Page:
The author of 'A Thousand Miles From Nowhere' talks about finding a new home after Hurricane Katrina and paying tribute to his literary heroes.
by Ronald M. Gauthier His little sister slipped and spilled words bubbling with family secrets, and now he could get expelled from the Richard Wright Academy, a special charter school that had a coveted waiting list to get in. His usually tough young face
Printed in recognition of the anniversary of Hurricane Katrina. Breakwater by Lydia Ondrusek Break, water on stones lifting from the sea, earth’s very arms, hands cupped; and we, small birds, held safe. Break, water, on. Truth obeys no tide, we cannot change it, only try to understand - only sit on truth, together, looking out across the water. Only sit on truth, our feet wet, dreaming of the sky. Demitasse by Lydia Ondrusek If I believed in reincarnation, she says, I’d think I used to live in New Orleans every cast iron railing makes me think of home my hand remembers flowers twisting, muscle around bone when I bite into a moment, she says powdered sweetness drifts hangs in the air, sparkling like this rain it settles on me anoints me as a child of God Listening to her I hear a paddlewheel stirring water and the clop of hooves the car horns become a jazz symphony no one hears but me and maybe her She raises her umbrella as the light changes; hips swaying like a dancer, sashays to the other side Lydia Ondrusek lives in Richardson, Texas, and often writes about Southern experiences and locations. She has had fiction and poetry published online and in print since 2008 in a diverse range of publications that include Flash Fiction Online and Falling Star Magazine. Her new story "Help Wanted" is included in Beast Within 2: Predator & Prey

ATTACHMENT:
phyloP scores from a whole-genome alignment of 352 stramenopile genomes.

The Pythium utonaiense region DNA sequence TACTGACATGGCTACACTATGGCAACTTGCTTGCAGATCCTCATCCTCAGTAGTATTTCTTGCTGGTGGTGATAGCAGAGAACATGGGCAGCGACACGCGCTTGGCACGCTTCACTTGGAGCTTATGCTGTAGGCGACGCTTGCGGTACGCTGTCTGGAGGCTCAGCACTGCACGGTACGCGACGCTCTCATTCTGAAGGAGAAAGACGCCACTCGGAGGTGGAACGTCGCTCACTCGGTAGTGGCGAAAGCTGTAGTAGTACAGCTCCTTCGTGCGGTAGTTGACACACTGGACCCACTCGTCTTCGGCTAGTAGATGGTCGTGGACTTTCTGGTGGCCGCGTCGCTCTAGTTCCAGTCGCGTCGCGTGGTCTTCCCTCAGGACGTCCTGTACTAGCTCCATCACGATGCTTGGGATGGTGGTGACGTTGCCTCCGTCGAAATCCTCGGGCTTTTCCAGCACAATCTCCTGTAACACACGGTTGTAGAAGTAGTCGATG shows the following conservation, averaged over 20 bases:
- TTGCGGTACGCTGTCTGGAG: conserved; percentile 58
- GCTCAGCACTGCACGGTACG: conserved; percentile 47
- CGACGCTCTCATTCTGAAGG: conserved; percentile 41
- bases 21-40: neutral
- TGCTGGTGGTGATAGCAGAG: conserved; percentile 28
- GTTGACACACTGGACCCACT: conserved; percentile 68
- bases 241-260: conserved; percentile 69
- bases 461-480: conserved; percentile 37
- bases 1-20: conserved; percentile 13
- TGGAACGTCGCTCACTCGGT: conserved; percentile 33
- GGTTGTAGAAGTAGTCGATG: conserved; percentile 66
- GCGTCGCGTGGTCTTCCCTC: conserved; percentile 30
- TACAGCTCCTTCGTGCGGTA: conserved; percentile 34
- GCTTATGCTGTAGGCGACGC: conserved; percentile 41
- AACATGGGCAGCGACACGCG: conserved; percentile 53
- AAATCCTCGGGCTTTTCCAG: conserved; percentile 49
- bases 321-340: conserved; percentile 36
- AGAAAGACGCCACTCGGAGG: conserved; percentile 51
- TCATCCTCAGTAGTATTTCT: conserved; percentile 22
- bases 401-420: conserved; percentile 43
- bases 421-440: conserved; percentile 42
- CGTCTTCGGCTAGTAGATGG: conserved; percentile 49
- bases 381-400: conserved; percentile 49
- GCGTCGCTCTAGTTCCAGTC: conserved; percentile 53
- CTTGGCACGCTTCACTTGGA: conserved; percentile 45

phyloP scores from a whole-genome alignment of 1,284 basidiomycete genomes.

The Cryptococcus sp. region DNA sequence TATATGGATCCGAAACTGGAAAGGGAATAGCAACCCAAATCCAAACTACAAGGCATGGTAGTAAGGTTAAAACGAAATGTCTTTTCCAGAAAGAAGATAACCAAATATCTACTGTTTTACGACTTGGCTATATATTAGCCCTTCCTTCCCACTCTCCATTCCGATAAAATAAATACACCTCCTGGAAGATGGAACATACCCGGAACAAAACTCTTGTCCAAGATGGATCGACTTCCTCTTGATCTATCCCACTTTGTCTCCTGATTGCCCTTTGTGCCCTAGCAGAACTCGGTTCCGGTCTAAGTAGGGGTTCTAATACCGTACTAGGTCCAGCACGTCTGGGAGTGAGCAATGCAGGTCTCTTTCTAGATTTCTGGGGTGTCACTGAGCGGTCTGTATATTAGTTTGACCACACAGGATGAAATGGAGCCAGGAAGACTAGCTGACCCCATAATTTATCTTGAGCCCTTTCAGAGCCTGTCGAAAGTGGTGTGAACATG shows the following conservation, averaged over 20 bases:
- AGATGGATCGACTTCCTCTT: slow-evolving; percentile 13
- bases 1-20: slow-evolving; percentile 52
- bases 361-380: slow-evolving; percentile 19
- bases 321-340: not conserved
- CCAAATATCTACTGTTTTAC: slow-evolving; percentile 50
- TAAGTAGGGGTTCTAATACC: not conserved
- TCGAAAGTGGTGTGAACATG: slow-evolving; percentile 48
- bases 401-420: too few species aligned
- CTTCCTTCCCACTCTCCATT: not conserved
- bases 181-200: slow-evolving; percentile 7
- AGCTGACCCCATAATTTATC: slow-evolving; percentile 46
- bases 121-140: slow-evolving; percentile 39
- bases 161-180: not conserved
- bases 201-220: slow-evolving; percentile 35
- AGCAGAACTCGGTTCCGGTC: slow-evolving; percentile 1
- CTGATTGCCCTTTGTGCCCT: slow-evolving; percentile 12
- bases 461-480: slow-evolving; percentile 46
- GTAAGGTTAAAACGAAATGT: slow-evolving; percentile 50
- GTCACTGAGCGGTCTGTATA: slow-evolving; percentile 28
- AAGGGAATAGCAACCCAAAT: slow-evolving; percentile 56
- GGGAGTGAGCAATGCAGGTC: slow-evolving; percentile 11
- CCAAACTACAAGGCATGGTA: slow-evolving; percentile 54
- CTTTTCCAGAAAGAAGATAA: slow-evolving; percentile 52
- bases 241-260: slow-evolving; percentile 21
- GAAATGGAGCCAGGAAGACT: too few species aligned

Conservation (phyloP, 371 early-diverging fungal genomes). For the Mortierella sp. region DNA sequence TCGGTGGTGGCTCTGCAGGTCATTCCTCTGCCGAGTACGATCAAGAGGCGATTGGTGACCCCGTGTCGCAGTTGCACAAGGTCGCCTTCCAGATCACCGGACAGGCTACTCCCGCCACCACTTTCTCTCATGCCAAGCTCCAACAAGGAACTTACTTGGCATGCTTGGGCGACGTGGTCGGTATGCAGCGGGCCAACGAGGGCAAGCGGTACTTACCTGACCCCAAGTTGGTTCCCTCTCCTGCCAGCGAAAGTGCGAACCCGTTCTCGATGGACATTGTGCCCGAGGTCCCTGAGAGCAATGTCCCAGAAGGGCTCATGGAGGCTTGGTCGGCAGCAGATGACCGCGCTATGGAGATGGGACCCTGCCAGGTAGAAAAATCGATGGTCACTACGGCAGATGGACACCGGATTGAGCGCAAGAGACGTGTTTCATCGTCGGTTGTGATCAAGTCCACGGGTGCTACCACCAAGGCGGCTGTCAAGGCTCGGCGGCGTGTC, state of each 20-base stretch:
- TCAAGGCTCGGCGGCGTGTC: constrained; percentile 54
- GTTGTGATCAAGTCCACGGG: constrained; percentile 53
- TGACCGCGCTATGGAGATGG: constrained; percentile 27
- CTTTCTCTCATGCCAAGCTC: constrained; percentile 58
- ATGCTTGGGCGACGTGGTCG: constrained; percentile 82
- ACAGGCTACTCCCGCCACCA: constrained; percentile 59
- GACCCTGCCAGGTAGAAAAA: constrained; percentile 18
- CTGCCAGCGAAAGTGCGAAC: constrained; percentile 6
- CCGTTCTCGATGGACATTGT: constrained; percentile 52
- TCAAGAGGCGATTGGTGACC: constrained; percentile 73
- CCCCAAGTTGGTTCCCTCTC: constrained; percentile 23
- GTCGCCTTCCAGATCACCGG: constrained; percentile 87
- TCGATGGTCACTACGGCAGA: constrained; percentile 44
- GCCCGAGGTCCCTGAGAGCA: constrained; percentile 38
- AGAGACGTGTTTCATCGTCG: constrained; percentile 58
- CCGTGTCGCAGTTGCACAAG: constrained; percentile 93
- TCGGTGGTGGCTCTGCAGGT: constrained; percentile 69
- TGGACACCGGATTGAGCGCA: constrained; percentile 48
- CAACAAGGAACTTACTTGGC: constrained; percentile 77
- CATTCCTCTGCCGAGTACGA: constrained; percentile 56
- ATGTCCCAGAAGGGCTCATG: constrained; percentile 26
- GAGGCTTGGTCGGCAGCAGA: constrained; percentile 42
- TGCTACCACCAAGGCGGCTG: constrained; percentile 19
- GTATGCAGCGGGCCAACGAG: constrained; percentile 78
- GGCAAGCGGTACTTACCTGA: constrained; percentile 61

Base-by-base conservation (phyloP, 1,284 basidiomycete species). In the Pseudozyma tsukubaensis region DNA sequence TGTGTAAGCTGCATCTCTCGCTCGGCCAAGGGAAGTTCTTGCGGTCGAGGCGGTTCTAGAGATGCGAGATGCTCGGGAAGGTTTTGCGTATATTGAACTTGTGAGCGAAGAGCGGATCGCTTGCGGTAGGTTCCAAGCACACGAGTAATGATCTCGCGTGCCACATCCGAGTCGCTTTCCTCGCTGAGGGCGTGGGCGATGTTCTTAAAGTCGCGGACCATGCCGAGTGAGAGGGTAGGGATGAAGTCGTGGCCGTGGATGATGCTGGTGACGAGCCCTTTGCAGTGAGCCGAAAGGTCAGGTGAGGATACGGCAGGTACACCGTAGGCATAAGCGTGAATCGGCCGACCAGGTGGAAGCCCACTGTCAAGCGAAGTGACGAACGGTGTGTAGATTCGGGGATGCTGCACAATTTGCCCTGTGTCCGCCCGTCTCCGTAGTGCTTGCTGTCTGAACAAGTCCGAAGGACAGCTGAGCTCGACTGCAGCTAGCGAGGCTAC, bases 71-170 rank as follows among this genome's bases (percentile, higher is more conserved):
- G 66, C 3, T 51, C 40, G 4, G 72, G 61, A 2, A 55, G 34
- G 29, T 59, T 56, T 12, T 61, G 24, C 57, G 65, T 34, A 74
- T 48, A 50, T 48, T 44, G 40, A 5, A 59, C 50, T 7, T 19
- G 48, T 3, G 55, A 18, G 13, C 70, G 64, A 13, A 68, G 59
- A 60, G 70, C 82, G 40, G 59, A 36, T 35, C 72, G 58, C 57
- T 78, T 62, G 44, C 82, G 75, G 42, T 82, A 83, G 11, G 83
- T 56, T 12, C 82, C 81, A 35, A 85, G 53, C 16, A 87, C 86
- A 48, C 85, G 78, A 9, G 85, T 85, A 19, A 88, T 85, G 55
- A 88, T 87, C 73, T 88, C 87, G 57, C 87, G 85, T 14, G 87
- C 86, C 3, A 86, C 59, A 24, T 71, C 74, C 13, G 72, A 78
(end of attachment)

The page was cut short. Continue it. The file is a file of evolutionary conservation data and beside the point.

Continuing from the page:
by Erin Z. Bass Today is the fifth anniversary of Hurricane Katrina. This deadly hurricane made landfall as a Category 3 the morning of August 29, 2005, near Buras, Louisiana. Almost 2,000 people died as a result, making Katrina the deadliest U.S. hurricane since 1928. Some residents of New Orleans and the Gulf Coast are still displaced after the storm and may be remembering Katrina in other locations across the country today. For those who have moved back to New Orleans and towns like Biloxi (pictured are "steps to nowhere," all that remain from a house located across from the beach there) and Gulfport, Mississippi, it's been a week of remembering and rebirth. President Obama will give remarks at Xavier University this afternoon regarding the anniversary, and a commemoration and march were held in the lower Ninth Ward earlier this morning. This afternoon in Gulfport, Gov. Haley Barbour hosts a memorial event. Exhibits related to the storm were also announced this week, including The Historic New Orleans Collection's "Katrina + 5: Documenting Disaster" on display now and the Louisiana State Museum's "Living With Hurricanes: Katrina and Beyond," which includes one man's rescue boat and Fats Domino's storm-ravaged piano, opening Oct. 26. No matter